Wi mek a lickle datefi nineteen seventy eight
An wi fite and wi fite
An defeat di state.
(From 'Inglan is a Bitch', by Linton Kwesi Johnson)…
We have… officially perverted words to such a degree that it would be perfectly reasonable in law to describe a member of the Church of England or the Labour Party as a member of an ethnic group, a manifest absurdity. (It is worth noting that in his judgement of this case, Lord Justice Kerr commented of The Commission for Racial Equality, 'The commission seemed to have created discord where there had been none before,' a view, I suspect, which is shared by the vast majority of the public with regard to most of the C.R.E.'s activities.)
We in the schools are also enjoined to believe that creole, pidgin and other non standard variants have the same power, subtlety and capacity for expressing five shades of meaning, and for tolerating uncertainty, ambiguity and irony as standard English. A generation of cultural relativists in the field of linguistics has managed to impose on the schools the mindless slogan 'All languages are equally good' - a myth recently and convincingly demolished by Professor John Honey in The Language Trap, a monograph published by the National Council for Educational Standards.
Those of us working in Asian areas are encouraged, officially, to 'celebrate linguistic diversity', ie applaud the rapidly mounting linguistic confusion in those growing number of inner city schools in which British born Asian children begin their mastery of English by being taught in Urdu.
In Politics and the English Language George Orwell said, 'Political language is designed to make lies sound truthful and murder respectable, and to give an impression of solidity to pure wind.' Race speak is the language of a politics committed to that sort of deceit…The hysterical political temperament of the Indian sub continent became evident an extraordinary sight in an English School Hall. There was much shouting and fist waving. The local authority was accused of 'racism'; the chairman insulted.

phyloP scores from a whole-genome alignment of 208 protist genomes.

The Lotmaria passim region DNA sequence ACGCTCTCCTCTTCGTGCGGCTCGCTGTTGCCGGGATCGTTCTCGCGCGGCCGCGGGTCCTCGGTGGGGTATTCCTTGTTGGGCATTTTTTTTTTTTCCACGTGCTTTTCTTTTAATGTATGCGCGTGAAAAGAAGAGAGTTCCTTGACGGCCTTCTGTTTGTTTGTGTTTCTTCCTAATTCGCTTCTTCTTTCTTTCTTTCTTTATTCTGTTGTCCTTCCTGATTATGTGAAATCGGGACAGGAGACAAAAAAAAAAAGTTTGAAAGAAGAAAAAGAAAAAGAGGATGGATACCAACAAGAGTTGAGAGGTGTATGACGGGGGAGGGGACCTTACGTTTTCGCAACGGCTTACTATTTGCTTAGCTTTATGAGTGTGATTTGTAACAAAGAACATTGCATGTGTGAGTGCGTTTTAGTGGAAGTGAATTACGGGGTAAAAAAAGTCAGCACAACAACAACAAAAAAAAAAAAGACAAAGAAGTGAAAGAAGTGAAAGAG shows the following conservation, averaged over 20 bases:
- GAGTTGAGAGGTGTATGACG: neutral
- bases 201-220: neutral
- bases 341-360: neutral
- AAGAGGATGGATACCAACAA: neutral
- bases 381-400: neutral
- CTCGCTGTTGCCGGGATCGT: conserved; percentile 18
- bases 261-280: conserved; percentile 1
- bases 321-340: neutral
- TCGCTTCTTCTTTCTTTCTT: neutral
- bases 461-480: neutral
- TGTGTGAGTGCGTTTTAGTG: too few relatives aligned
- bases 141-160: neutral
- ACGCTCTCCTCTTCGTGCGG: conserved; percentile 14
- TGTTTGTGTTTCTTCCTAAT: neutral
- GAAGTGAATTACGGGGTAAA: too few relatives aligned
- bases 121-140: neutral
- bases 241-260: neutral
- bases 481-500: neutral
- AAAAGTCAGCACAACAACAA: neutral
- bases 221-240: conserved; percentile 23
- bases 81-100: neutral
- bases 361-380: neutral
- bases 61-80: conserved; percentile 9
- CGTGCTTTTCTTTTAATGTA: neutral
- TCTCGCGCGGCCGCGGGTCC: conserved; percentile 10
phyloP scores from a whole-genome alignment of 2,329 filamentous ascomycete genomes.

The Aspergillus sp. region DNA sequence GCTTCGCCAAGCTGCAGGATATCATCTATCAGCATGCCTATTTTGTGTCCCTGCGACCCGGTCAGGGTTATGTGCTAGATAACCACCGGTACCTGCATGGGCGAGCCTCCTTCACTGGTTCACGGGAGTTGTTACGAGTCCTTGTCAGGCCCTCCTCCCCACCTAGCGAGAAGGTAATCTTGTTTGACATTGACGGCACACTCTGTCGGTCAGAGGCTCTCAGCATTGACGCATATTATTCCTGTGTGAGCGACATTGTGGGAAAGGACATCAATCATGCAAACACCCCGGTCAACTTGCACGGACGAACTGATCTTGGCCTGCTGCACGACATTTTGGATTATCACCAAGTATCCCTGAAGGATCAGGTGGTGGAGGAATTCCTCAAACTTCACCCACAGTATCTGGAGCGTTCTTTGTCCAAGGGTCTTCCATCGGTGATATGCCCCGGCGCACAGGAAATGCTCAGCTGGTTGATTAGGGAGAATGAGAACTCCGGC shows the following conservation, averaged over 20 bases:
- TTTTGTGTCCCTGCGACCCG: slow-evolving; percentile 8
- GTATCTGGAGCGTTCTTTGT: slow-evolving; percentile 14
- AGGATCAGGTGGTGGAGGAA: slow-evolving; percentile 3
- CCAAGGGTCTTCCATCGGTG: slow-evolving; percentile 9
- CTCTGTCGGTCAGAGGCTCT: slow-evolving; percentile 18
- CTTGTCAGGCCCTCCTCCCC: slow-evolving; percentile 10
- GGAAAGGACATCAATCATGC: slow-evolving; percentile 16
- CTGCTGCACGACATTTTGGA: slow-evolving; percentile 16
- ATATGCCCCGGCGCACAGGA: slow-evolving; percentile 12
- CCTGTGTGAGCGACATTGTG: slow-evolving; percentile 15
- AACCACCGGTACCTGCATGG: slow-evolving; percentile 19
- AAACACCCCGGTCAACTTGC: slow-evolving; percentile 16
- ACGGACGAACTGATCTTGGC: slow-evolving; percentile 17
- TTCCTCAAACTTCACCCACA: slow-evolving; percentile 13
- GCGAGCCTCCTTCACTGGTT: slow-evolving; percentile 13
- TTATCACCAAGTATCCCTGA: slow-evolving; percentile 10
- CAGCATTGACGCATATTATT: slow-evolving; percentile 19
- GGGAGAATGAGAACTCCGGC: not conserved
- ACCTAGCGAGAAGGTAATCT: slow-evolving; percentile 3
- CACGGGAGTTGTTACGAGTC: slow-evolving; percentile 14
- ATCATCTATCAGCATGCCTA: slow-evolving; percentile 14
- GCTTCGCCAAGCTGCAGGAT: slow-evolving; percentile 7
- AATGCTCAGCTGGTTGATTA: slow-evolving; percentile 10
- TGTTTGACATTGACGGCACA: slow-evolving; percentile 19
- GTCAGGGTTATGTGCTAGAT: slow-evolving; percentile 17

I recall… the meeting called to explain to Asian parents the importance of regular school attendance for their offspring's future. A very high proportion of Asian immigrants have a habit of sending children to the Indian sub continent during term time with obvious, deleterious educational consequences. Not only is the practice inadvisable, it is almost certainly illegal though no local education authority has had the courage to bring a test case, and the Department of Education and Science turns a blind eye.
After much badgering from the schools, the local authority had agreed try to impose on brown parents the same obligations it demanded from white and black parents with regard to school attendance. Against all normal expectations the meeting was packed. There had obviously been a local 'three line whip' from the Pakistani leadership. It quickly became evident that what had been proposed as an act of reconciliation, based on the school's concern for the child, was to descend into a noisy and unseemly demonstration of sectarian bitterness.
One anglicised Asian stood near the door and, at regular intervals, shouted 'bullshit' at the chair. The disorder was orchestrated. Questions were always preceded by a nod from a Muslim leader. A half-educated and volatile Sikh usurped the privileges of the chair by deciding who was to speak.
The confusion was made worse by the delays occasioned by the need for interpreting many of the audience had no English though there have been freely available English classes in the area for at least a decade. I raised my hand to speak several times but was ignored. The atmosphere was highly charged and threatening. I left before the end, bitterly disappointed.